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Volume 2017 (2017), Article ID 9687325, 12 pages
Research Article

Fluid Flow and Heat Transport Computation for Power-Law Scaling Poroperm Media

1Advanced Seismic Instrumentation and Research, 1311 Waterside, Dallas, TX 75218-4475, USA
2St1 Deep Heat Ltd, Purotie 1, 00381 Helsinki, Finland

Correspondence should be addressed to Peter Leary

Received 22 February 2017; Accepted 20 August 2017; Published 19 October 2017

Academic Editor: Mohamed Fathy El-Amin

Copyright © 2017 Peter Leary et al. This is an open access article distributed under the Creative Commons Attribution License, which permits unrestricted use, distribution, and reproduction in any medium, provided the original work is properly cited.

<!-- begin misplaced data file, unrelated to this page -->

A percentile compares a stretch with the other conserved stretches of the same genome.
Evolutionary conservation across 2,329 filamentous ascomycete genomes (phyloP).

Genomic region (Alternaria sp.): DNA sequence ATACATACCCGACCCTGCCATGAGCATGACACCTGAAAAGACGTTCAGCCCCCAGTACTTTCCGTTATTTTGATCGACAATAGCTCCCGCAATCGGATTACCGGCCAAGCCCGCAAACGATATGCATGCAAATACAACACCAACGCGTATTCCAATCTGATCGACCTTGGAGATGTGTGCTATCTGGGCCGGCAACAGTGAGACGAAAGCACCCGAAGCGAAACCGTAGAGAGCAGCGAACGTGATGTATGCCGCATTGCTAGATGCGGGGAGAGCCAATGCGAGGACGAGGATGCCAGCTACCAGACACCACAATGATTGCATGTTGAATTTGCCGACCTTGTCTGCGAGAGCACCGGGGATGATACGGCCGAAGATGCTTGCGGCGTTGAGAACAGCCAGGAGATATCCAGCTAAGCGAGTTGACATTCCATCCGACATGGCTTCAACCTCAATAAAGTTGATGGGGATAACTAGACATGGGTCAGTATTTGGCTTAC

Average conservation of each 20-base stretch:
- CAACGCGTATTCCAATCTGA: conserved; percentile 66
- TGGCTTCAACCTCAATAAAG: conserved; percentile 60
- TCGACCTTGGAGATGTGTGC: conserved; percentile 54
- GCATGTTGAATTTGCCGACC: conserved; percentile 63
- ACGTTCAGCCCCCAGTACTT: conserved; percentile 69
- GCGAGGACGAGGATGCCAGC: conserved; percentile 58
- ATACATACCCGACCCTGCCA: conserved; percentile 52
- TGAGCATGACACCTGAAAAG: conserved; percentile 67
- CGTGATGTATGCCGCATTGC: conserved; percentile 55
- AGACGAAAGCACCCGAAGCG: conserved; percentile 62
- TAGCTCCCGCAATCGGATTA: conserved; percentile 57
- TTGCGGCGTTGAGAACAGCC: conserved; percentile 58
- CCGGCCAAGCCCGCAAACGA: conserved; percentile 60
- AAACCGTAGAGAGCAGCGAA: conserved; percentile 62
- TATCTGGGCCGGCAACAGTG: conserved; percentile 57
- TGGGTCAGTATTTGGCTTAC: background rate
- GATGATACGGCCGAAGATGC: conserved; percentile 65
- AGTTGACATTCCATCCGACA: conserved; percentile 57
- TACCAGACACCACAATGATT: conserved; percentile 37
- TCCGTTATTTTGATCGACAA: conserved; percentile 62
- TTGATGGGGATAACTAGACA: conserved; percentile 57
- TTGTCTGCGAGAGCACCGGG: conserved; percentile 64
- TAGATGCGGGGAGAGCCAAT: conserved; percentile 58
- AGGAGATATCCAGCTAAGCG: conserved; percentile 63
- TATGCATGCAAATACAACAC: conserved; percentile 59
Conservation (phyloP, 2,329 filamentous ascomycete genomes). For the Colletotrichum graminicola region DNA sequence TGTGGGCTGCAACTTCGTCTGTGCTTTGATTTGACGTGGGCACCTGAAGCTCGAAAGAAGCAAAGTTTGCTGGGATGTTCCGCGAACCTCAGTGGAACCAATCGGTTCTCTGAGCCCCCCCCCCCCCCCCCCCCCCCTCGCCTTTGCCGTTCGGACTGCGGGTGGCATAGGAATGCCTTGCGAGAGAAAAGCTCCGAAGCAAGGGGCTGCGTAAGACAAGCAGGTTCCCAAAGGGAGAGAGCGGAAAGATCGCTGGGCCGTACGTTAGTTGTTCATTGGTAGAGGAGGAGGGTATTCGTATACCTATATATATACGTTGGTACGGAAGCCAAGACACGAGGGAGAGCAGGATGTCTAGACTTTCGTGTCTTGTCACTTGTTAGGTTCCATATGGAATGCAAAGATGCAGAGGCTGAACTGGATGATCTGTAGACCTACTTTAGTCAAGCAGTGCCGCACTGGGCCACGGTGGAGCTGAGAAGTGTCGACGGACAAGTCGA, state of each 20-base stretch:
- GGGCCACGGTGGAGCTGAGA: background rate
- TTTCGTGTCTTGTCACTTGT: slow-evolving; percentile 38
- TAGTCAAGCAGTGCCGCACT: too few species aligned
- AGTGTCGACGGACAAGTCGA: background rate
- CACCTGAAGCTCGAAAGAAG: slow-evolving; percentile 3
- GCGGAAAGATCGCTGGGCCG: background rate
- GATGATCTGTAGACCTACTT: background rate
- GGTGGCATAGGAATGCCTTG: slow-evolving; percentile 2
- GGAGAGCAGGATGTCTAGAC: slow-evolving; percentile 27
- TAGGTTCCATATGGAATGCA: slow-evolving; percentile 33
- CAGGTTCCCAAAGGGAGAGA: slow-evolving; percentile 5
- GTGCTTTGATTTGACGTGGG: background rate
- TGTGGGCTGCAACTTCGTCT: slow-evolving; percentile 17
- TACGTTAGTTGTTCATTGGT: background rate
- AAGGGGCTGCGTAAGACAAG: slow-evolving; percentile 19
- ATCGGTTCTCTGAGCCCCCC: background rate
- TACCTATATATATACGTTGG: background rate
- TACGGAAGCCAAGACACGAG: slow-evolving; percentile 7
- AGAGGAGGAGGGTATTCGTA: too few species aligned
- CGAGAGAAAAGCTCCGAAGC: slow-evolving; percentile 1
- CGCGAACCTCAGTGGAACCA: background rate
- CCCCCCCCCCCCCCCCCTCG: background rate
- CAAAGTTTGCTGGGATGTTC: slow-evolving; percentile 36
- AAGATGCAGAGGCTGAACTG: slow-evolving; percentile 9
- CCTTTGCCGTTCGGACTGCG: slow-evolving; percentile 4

In applying Darcy’s law to fluid flow in geologic formations, it is generally assumed that flow variations average to an effectively constant formation flow property. This assumption is, however, fundamentally inaccurate for the ambient crust. Well-log, well-core, and well-flow empirics show that crustal flow spatial variations are systematically correlated from mm to km. Translating crustal flow spatial correlation empirics into numerical form for fluid flow/transport simulation requires computations to be performed on a single global mesh that supports long-range spatial correlation flow structures. Global meshes populated by spatially correlated stochastic poroperm distributions can be processed by 3D finite-element solvers. We model wellbore-logged Dm-scale temperature data due to heat advective flow into a well transecting small faults in a Hm-scale sandstone volume. Wellbore-centric thermal transport is described by Peclet number ( = wellbore radius, = fluid velocity at , = mean crustal porosity, and = rock-water thermal diffusivity). The modelling schema is (i) 3D global mesh for spatially correlated stochastic poropermeability; (ii) ambient percolation flow calibrated by well-core porosity-controlled permeability; (iii) advection via fault-like structures calibrated by well-log neutron porosity; (iv) flow ~ 0.5 in ambient crust and ~ 5 for fault-borne advection.